Baby magazine is published by Marathon Publishing Co. and is sold at all National Bookstores, Babyland (Robinsons Galleria, Shaw Blvd. near Cherry Foodarama), Baby & Co. (The Podium and Power Plant Mall), Bufini, Procreation Shangri-la mall, Big & Small Co. Shangri-la Mall.
Thursday, August 6, 2009
Working from home offers a lot of advantages: one, there’s being able to use the time you would have spent commuting to actually sitting down and working (in my case, writing); two, there’s the healthy stash of food at arm’s reach; and three, there is no time to get oneself soaked in the rain (or in sweat because of the sun).
You accomplish more because you have more time; and that’s really all there is to it. No problem? Here’s something to think about: doesn’t the casual setup of working at home make one seem a bit less professional? Donning house clothes and forgetting to fix one’s hair are some examples—can you imagine going to work looking like that? Not to mention there’s a constant temptation to procrastinate: What’s a few more pages of this novel when you’re saving three hours for skipping the daily commute, right?
The big problem with working right at home (maybe also: “feeling right at home in the office”?) is that there is the tendency to forget oneself: you may be professional but you don’t look it. How could you when you’re writing in your laptop on a bed? Or wearing your hair like Ronald McDonald? Or simultaneously glancing at a transcript and 20,000 Leagues Under the Sea?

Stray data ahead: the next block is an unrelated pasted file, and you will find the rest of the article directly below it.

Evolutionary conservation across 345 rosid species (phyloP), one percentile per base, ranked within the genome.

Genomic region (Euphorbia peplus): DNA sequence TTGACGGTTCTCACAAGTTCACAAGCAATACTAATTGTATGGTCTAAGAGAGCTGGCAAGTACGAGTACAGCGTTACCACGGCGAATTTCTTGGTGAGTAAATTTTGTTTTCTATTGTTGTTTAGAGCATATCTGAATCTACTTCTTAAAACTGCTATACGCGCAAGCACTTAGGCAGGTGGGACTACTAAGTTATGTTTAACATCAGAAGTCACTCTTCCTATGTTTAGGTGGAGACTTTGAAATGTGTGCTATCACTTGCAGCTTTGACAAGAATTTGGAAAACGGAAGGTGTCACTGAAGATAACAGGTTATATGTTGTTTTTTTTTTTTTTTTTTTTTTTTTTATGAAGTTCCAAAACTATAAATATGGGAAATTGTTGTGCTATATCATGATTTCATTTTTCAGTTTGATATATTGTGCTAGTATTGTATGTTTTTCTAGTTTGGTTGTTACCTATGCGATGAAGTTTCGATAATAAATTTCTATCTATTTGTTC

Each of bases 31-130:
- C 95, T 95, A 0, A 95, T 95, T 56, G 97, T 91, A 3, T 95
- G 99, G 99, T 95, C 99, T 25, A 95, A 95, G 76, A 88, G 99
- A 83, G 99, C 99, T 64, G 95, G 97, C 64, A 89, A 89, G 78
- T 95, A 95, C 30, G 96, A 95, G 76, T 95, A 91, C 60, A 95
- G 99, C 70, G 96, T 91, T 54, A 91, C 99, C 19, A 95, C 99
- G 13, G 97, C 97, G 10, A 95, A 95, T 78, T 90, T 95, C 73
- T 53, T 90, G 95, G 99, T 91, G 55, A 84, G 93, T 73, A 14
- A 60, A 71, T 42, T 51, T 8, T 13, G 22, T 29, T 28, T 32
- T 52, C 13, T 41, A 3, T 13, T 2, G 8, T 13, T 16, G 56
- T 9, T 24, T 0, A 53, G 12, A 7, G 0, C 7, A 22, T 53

With the kind of mess you make working at home, it’s hard to see how you get anything done. Some people say appearance doesn’t matter—one can’t judge a book by its cover. You can’t say a person in a bathrobe is any less productive than a person in a suit, and that may be true in every way, except it doesn’t change the fact that the bathrobe still looks less pro.
Working from home is good—it just has to be done with some finesse! A casual setup doesn’t necessarily have to be a pigsty; the way you prepare yourself for work (wherever you work) is also a part of being professional—it’s a duty! Not only because appearance affects attitude (I think it really does) but also because it’s a way of treating your work with respect it deserves. After all, what would you be without your occupation? Bored!